U-M's Elementary Mathematics Lab holds first session in Detroit

The University of Michigan's (U-M) Elementary Mathematics Lab (EML), a summer math program for children, recently held classes in Detroit for the first time in the program’s history. EML classes were hosted at The School at Marygrove in Detroit from July 24-28.
"Our work from the beginning has always been about serving communities that have been historically marginalized, and clearly Detroit is a setting where that's [the case]," says Dr. Deborah Ball, director of TeachingWorks, a center at U-M’s Marsal Family School of Education, which hosted the event.
"We are fully committed to serving children who have often been underserved and underappreciated in the system," Ball continues. "We know that Black and brown children are often not seen as smart at math and not capable, while they're often described as struggling."
Ball, who spent a significant portion of her career as an elementary school teacher, says part of the magic of the EML is in observing children solving math problems so complicated they might stump many adults.
The new location was not this year’s only change. According to Ball, the EML typically works with children in fifth grade, but at Marygrove, organizers chose to work with children going into the second and third grades.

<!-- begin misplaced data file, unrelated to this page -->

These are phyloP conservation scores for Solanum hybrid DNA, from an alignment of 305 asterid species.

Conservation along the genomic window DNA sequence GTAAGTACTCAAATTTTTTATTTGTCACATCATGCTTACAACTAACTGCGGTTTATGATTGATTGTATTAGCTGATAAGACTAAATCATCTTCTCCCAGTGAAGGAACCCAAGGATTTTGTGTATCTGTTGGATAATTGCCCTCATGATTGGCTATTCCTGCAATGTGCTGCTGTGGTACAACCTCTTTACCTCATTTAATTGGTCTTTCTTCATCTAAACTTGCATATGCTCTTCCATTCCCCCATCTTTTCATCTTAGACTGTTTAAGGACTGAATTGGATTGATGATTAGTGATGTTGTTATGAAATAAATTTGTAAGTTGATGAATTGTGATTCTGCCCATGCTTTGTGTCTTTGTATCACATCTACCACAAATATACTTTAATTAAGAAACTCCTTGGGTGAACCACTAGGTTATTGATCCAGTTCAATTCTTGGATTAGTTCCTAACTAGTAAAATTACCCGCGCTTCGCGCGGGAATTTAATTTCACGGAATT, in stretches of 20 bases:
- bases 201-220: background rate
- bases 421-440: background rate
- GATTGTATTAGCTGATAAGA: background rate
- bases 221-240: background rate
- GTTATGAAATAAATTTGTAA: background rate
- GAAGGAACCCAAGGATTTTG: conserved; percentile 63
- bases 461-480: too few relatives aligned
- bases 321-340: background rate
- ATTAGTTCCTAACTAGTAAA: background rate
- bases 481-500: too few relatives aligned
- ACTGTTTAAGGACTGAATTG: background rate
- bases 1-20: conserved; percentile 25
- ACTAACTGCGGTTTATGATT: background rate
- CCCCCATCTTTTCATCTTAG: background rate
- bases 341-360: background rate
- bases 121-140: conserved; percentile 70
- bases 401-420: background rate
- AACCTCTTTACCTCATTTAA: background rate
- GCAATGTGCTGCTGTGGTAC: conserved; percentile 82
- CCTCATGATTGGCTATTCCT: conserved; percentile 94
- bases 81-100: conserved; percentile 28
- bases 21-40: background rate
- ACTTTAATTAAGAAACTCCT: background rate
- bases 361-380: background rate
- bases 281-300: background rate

"We saw that the children were excited to be engaged in this and really stepped up to the challenging work and showed us how brilliant they were," Ball says.
According to Ball, "a big part of our motivation [in running the EML] is to make more visible in the public eye what the work of teaching is and how skillfully teachers can actually see what children are capable of doing."
As a whole, Ball says the program was a success. 

"We saw that the families were really committed and interested," she says. "… It was wonderful. We felt very supported by the school and the people who work at the school."
Ball says she’d like to continue developing a relationship with Marygrove and potentially hold classes there again, but everything will depend on funding.
"There is a challenge to fund this program because we offer it to the families completely at no charge and there are a lot of expenses involved in the program," she says.

Natalia Holtzman is a freelance writer based in Ann Arbor. Her work has appeared in publications such as the Minneapolis Star Tribune, the Los Angeles Review of Books, Literary Hub, The Millions, and others.

Photos courtesy of U-M.
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